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Politics and Government

Mannion declares victory in 50th State Senate race, counting resumes in Onondaga County

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ELLEN ABBOTT/ANGI FOR STATE SENATE/FACEBOOK
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Democrat John Mannion is claiming victory in the 50th State Senate District race over Republican Angi Renna, who led by more than 7,000 votes on election night. Mannion took the lead on Monday by close to 2,300 votes. Onondaga County has resumed counting absentee ballots, after an outbreak of COVID-19 infections stopped the count, more than two weeks ago.

For decades, Republicans held the 50th State Senate District. In a statement, Mannion said he’s humbled and honored to serve as the district’s next representative and is looking forward to working with the Senate Democratic Majority. His win cements a Democratic supermajority in the Legislature.

In a statement, Republican Angi Renna extended her congratulations to Mannion, acknowledging it was a hard-fought campaign in the middle of a pandemic.

In November, 12 staffers at the Onondaga County Board of Elections tested positive for COVID-19, which stopped the absentee ballot count. On Monday, election staff counted more than 15,000 ballots, which is more than usual. Democratic Elections Commissioner Dustin Czarny credited that to having fewer people in the rooms. All campaigns agreed to have only one operative each at the tables.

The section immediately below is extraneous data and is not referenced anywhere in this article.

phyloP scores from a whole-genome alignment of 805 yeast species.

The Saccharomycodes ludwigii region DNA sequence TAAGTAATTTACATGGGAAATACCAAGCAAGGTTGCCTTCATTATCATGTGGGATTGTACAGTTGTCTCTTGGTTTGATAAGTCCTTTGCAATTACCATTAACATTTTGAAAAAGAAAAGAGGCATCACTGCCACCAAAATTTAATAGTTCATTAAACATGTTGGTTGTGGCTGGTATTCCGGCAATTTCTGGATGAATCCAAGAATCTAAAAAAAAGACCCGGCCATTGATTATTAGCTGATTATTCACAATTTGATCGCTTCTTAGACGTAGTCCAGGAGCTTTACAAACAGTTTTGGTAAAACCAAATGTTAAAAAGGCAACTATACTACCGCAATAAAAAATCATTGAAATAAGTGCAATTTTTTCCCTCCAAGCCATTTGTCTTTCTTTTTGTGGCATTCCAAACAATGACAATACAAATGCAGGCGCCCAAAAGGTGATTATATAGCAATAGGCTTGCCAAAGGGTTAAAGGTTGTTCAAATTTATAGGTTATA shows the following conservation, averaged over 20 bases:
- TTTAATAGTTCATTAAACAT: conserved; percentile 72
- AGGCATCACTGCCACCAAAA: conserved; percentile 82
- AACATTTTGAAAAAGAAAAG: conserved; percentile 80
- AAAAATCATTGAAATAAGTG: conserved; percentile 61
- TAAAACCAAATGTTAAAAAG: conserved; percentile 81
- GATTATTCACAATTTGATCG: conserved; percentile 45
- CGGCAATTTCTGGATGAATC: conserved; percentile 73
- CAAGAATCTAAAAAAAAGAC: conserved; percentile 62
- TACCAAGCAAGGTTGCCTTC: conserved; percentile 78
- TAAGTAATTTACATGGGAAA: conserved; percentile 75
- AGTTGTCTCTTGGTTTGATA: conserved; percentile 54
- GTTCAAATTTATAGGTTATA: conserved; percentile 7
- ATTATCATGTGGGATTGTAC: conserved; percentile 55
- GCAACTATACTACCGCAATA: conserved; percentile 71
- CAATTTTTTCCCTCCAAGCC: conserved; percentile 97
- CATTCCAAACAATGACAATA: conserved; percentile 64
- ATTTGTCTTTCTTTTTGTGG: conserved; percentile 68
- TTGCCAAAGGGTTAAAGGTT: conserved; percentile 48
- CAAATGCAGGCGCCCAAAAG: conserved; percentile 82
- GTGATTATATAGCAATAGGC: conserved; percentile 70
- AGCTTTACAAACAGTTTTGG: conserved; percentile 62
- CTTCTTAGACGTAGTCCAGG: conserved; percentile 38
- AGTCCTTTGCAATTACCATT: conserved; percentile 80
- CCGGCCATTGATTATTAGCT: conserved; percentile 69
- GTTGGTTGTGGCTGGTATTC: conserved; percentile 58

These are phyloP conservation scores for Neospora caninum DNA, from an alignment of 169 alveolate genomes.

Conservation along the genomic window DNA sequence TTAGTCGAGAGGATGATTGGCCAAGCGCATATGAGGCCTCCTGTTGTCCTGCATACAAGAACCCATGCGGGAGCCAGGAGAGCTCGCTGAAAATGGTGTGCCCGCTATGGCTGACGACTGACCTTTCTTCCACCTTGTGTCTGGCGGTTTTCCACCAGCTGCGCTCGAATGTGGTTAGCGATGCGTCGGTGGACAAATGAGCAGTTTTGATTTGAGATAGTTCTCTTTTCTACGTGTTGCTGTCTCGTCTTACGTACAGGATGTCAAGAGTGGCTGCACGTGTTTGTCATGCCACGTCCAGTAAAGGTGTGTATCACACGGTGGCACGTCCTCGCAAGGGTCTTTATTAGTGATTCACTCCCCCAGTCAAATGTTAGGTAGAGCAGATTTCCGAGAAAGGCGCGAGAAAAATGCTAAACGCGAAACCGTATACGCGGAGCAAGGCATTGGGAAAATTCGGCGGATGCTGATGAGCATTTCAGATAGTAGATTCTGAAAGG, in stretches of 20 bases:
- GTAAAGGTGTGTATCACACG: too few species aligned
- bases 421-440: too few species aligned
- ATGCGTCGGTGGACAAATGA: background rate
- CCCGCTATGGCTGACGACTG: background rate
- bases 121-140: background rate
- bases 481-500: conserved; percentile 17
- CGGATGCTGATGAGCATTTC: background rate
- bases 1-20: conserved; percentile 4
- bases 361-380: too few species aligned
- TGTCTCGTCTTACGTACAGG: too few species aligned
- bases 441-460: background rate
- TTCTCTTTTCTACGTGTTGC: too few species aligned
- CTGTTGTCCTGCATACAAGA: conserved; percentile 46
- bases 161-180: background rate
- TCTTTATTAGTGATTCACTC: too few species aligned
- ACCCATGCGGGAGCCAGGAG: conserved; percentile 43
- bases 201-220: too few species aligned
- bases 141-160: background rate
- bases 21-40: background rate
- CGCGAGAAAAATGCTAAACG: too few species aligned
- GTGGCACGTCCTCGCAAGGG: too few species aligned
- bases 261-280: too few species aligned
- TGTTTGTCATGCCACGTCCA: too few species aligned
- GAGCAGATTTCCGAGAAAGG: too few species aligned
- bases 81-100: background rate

“So, you still have experienced observers at the tables,” Czarny said. “What you don’t have is some of the less experienced observers that may have been making some of the more egregious challenges where emotions got in the way, compared to what election law says.”

There are still about 16,000 absentee ballots that need to be counted in Onondaga County, which should be completed by Wednesday, with the results certified on Monday.

In the 22nd Congressional District race, Republican Claudia Tenney’s campaign said she is leading Democratic incumbent Anthony Brindisi by just 12 votes. This comes after all eight counties in the district completed their final count. But in a statement, Tenney's spokesman said the process is far from over. Hundreds of contested ballots have to be reviewed by the court. The number of absentee ballots in the race has helped Brindisi make up for a significant deficit on election night. He trailed Tenney by more than 28,000 votes.